Mac OS X 10.5 Support Essentials: With Regional Appeal

Posted on

This week I have been teaching Mac OS X Support Essentials, and I'm really excited with this group. I have two students from New Mexico, one from Idaho, one from Wyoming, and the final student from Park City, Utah. It seems that our Apple classes are starting to draw a lot of students from across the West.

The class is moving along nicely, though the content is still really high. The poor students are hitting their cognitive load rather quickly, and so we can't move more than a couple of chapters at a time. Unfortunately, that leaves us with about half the curriculum left to cover today. Luckily there isn't a lot that the students need to learn at this point because all the heavy learning happened at the beginning of the course. Now we are just covering Networking, Peripherals, printing, and the startup sequence. But the students already feel overwhelmed.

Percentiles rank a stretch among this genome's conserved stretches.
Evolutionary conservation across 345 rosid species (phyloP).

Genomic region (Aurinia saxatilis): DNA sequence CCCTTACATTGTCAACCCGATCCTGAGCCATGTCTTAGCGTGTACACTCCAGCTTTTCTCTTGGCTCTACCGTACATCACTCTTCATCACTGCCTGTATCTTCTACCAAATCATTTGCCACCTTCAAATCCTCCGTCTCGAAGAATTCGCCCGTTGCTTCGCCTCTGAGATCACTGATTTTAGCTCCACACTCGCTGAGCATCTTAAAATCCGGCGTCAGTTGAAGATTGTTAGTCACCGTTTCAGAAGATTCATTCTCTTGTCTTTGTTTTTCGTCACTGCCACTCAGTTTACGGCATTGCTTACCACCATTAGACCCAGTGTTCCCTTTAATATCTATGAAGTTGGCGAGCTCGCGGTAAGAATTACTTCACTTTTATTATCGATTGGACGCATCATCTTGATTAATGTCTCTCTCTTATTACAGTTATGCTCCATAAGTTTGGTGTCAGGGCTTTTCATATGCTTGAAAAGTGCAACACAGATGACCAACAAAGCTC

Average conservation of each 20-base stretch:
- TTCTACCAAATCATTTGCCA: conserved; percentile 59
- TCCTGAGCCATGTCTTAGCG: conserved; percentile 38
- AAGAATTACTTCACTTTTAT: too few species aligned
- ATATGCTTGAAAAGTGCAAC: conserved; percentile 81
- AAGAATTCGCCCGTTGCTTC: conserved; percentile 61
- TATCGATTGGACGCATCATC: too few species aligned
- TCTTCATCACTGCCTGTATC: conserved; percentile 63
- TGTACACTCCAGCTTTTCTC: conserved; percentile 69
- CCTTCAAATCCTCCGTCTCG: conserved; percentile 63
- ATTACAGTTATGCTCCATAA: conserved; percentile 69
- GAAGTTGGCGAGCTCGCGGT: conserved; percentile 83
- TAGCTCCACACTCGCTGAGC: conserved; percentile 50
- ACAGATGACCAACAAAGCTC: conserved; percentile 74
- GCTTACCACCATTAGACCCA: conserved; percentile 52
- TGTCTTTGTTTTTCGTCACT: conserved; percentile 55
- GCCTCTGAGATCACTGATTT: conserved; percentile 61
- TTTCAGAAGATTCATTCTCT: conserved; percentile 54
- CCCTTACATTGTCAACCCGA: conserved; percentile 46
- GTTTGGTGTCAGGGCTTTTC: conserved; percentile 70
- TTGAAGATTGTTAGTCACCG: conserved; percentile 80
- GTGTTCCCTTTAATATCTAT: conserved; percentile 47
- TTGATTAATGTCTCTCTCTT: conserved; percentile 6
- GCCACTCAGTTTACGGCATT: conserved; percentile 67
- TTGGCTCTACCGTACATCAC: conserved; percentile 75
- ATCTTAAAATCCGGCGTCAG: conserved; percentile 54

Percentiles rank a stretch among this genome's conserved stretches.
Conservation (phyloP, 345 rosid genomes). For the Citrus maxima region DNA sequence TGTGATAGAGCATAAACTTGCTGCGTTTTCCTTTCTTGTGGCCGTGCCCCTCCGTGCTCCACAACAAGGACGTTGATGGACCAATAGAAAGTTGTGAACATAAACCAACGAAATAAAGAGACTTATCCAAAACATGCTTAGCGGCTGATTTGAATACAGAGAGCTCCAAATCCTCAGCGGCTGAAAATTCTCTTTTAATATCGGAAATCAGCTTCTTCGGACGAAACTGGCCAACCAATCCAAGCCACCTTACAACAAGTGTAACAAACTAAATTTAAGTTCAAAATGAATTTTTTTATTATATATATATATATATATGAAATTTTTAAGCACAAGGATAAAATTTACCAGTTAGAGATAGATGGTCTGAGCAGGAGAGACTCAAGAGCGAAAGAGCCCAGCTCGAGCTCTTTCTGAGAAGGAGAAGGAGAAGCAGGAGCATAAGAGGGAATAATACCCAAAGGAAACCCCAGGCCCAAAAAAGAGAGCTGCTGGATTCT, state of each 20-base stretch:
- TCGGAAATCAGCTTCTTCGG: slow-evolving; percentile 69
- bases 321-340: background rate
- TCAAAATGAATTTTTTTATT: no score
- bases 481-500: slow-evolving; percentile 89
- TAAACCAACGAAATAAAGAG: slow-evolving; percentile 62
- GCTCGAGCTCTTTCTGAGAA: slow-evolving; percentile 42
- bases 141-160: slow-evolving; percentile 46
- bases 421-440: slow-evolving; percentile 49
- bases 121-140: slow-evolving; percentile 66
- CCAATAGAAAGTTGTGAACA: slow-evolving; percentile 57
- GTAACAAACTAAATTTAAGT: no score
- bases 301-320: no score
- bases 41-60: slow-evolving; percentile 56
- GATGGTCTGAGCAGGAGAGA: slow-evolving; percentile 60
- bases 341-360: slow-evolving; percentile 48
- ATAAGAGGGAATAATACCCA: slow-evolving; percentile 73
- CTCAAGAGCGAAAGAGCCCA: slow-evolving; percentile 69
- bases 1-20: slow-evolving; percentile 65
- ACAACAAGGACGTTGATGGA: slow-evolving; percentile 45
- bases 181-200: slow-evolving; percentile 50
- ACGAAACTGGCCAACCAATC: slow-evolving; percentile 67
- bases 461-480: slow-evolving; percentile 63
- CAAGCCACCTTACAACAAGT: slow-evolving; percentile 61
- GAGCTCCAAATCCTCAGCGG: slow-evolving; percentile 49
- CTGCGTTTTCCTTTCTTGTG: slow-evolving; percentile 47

Looking at the materials again, while I still contend they are better than the 10.4 materials (by a long shot), the course should have been made a 4 day course. Of course that brings up a whole different concern about the price tag on the course which most students and their employers already consider too high. It's an interesting balancing act, particularly when you think about what is required, or expected, for this level of expertise.

Perhaps, when I have time, I'll run through the materials with my magnifying lens, and see if I can't find a better design for the course. Perhaps there are exercises that are redundant, or perhaps there are topics that are not that important. This all comes after I have finally had the time to write the testing software that I intend to create.

Finally, something that I would love to see from Apple, is a Learning or testing platform that could be run within a Virtual Machine and distributed through a network. Something like LivePC (more on that platform later, which has really impressed me!). It would make testing easier, and even easily distributed (though controlled through an access platform), so that more Apple Professionals can be out there. Perhaps if the requirement for the software to work would be to have it run on Apple hardware...